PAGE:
Sports exploits reveal their secrets thanks to equations

By trying to twist the different sporting disciplines into mathematical or physical equations, we may have some surprises. One year before the Paris 2024 Olympic Games, a book has shaken up many of the certainties of sports fans. Did you know – the organizers of the events undoubtedly know – that it is better not to do too many doping controls?

It is not a question of encouraging cheating and tarnishing the image of this global meeting, but rather of avoiding excluding honest athletes: if we consider that 10% of practitioners of a discipline doping and anti-doping tests are 95% reliable, one in three positive tests will concern a non-doping athlete… and will lead to the disqualification of a fair competitor. It sounds crazy, but the demonstration is clear.

Mathematician and research director at the CNRS, Amandine Aftalion explore in Why are we leaning in turns?, sometimes playfully and with humor but always with pedagogy and scientific rigor, many disciplines and their secrets. If the sprinters decelerate before the finish line, it is not because they think they have lost their competitors (the second, third and other pursuers also slow down), it is because a 100 meters is too short for the mechanism of energy production in aerobic mode (by tissue oxygenation) fully produces its effect. Most of a sprint is thus done anaerobically, the runner drawing on the energy stock contained in his body.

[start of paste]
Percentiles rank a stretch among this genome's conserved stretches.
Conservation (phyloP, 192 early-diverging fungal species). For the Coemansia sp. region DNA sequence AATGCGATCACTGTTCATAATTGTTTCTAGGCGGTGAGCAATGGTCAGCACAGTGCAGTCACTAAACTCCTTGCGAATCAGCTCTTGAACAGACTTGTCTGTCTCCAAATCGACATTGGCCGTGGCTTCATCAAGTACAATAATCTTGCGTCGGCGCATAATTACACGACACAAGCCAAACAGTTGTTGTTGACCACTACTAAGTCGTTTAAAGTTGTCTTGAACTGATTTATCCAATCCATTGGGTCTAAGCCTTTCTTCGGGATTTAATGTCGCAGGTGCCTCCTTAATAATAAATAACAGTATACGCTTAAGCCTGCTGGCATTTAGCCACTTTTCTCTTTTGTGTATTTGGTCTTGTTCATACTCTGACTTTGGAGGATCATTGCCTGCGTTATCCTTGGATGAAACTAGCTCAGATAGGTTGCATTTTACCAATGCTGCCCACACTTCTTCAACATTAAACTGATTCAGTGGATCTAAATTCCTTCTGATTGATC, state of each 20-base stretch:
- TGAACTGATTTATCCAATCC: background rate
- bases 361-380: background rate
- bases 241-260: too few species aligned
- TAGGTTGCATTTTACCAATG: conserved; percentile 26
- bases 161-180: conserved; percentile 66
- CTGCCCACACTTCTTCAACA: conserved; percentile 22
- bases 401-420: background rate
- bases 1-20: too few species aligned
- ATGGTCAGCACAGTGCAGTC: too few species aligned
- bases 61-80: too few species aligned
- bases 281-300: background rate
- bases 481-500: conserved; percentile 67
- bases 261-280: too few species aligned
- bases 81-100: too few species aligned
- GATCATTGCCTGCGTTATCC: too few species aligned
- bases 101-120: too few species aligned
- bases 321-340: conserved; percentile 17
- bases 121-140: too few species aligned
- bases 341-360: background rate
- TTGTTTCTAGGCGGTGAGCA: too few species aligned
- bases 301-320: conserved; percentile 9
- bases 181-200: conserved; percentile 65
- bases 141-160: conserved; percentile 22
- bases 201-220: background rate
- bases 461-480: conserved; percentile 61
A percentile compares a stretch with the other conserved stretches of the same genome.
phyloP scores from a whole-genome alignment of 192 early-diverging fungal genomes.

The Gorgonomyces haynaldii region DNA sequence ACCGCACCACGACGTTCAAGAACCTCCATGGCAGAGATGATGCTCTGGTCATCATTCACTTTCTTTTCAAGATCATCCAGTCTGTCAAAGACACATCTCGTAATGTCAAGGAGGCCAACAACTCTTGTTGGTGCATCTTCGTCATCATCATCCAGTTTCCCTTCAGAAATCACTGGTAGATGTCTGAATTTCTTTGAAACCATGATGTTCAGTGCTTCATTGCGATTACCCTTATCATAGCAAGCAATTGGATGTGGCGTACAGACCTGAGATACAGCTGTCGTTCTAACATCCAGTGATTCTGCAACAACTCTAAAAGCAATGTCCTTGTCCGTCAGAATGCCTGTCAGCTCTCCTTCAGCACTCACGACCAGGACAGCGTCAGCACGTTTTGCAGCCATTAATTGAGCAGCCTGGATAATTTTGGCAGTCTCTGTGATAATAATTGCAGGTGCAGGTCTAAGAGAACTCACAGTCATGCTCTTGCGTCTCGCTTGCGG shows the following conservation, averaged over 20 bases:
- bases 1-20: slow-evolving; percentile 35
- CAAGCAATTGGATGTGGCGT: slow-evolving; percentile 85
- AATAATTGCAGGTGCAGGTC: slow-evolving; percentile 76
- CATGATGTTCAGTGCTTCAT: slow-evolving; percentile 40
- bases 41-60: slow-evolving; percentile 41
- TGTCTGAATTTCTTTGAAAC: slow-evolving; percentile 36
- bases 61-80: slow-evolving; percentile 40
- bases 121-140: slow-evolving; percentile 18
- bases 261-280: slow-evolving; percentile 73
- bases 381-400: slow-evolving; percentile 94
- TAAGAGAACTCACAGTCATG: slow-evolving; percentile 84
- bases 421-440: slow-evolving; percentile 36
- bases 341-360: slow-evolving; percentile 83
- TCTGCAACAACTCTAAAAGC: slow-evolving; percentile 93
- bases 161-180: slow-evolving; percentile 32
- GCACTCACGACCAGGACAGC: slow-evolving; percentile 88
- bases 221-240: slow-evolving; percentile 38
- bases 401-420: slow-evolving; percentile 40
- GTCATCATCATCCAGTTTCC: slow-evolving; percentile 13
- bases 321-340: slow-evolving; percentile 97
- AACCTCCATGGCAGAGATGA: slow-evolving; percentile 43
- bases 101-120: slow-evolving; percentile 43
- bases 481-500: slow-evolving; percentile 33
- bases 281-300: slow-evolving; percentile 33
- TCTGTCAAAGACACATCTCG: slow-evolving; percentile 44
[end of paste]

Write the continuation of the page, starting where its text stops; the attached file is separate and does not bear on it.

Quiz-style riddles

When we approach shot put, long or high jumps, Newton’s universal law of gravitation is obviously invoked. Enough to revise the rule according to which all bodies fall at the same speed. Two or three equations later, we understand why the athlete who dreams of a podium in the shot put must throw his ball at an angle of 42 degrees relative to the horizontal. If he aims a little higher, his projectile will stay in the air for as long, but will fall less far. Same if the angle of the throw is more acute.

Through the chapters presented as so many technical sheets for the different sports, the reader will find something to shine in the evening with a few riddles, quiz style: do you know why a downhill skier avoids staying in the air for a long time when he jumps after a bump ? Because the air slows him down more than the friction of the snow on his skis when he can maintain his optimized aerodynamic position. These situations that everyone knows or thinks they know, such as the drag effect which reduces the effort of a cyclist pedaling in the wheel of someone in front, are all opportunities for the author to explain these notions in an enlightening way. basic physics.

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